Please use this identifier to cite or link to this item:
Appears in Collections:Psychology Journal Articles
Peer Review Status: Refereed
Title: Differential responses of captive southern hairy-nosed wombats (Lasiorhinus latifrons) to the presence of faeces from different species and male and female conspecifics
Author(s): Descovich, Kristin
Lisle, Allan
Johnston, Stephen
Nicolson, Vere
Phillips, Clive
Contact Email:
Keywords: Wombat, olfactory, faeces, scent, captivity, communication, zoo, captivity, welfare, behaviour, group
Issue Date: Apr-2012
Date Deposited: 22-Apr-2014
Citation: Descovich K, Lisle A, Johnston S, Nicolson V & Phillips C (2012) Differential responses of captive southern hairy-nosed wombats (Lasiorhinus latifrons) to the presence of faeces from different species and male and female conspecifics. Applied Animal Behaviour Science, 138 (1-2), pp. 110-117.
Abstract: The southern hairy-nosed wombat (Lasiorhinus latifrons) appears to use scent marking, including defaecation, for social communication in the wild. This premise assumes that the receiver wombat is able to distinguish between faeces from different sources. To examine this theory, four types of faeces (male wombat, female wombat, dingo and a plastic control) were placed into the enclosures of 12 captive wombats. Behaviour, inter-individual distance and enclosure use were recorded during the period of placement, as well as the period before and the period after. When faeces were present, the wombats used concealed locations more often than other periods (mean %: pre-treatment: 71.3, treatment: 75.6, post-treatment: 72.7; P < 0.05). During the same period they also reduced grazing (mean min/period: pre- treatment: 15.8, treatment: 6.9, post- treatment: 13.1; P = 0.0002) and walking 2 activity (mean min/period: pre- treatment: 85.2, treatment: 66.9, post- treatment: 78.2; P = 0.01), indicating an increased perception of risk. Wombats approached the dingo faeces 5.6 times per treatment period, which was greater than for the control (3.0; P = 0.004) or female wombat faeces (3.7; P = 0.049). They also avoided other wombats most when male wombat faeces were present (8.3 retreats/period) compared to the control (4.5; P = 0.02), or female wombat (4.3; P = 0.01). There was a residual effect of increased wombat avoidance the period after presentation of dingo faeces (9.6; P ≤ 0.05). It is concluded that the southern hairy-nosed wombat can differentiate between faeces from different species and sex of conspecifics, and that predator faeces and those from male conspecifics increase wombat avoidance behaviour either during or after presentation.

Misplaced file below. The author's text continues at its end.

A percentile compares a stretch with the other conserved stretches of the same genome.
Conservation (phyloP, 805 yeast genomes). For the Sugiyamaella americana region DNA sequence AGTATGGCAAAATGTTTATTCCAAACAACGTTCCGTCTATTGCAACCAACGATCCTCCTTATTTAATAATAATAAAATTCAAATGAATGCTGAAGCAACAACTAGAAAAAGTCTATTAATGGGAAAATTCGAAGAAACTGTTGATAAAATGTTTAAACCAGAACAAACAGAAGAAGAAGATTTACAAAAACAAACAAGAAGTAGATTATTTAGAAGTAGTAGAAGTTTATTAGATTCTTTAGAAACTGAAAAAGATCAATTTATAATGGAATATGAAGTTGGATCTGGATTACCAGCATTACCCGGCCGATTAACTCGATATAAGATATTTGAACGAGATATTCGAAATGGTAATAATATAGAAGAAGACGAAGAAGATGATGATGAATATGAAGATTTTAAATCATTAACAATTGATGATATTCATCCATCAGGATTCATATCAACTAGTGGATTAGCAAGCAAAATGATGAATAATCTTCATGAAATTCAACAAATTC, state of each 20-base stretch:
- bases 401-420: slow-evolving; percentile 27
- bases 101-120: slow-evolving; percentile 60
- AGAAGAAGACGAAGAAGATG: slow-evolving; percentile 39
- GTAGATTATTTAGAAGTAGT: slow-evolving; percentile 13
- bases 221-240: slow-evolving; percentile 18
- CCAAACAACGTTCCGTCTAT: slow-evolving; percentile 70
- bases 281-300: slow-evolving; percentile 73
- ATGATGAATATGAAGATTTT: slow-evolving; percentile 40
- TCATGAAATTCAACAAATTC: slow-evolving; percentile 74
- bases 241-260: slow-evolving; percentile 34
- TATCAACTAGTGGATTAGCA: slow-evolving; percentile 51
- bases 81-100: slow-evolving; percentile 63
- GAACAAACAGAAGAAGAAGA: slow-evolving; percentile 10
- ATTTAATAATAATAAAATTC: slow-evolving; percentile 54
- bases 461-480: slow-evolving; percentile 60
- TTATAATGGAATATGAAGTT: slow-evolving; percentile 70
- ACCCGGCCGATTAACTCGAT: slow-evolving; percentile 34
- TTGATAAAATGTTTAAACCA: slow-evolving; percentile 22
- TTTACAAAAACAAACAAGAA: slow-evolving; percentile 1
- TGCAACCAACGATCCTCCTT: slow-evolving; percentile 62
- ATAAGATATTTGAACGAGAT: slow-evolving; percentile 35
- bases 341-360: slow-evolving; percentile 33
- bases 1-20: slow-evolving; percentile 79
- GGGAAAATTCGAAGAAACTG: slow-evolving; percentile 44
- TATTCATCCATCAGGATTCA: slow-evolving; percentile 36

DOI Link: 10.1016/j.applanim.2012.01.017
Rights: Published in Applied Animal Behaviour Science by Elsevier; Elsevier believes that individual authors should be able to distribute their accepted author manuscripts for their personal voluntary needs and interests, e.g. posting to their websites or their institution’s repository, e-mailing to colleagues. The Elsevier Policy is as follows: Authors retain the right to use the accepted author manuscript for personal use, internal institutional use and for permitted scholarly posting provided that these are not for purposes of commercial use or systematic distribution. An "accepted author manuscript" is the author’s version of the manuscript of an article that has been accepted for publication and which may include any author-incorporated changes suggested through the processes of submission processing, peer review, and editor-author communications.

Files in This Item:
File Description SizeFormat 
Descovich_Olfactory_PrePub.pdfFulltext - Accepted Version669.24 kBAdobe PDFView/Open

This item is protected by original copyright

Items in the Repository are protected by copyright, with all rights reserved, unless otherwise indicated.

The metadata of the records in the Repository are available under the CC0 public domain dedication: No Rights Reserved

If you believe that any material held in STORRE infringes copyright, please contact providing details and we will remove the Work from public display in STORRE and investigate your claim.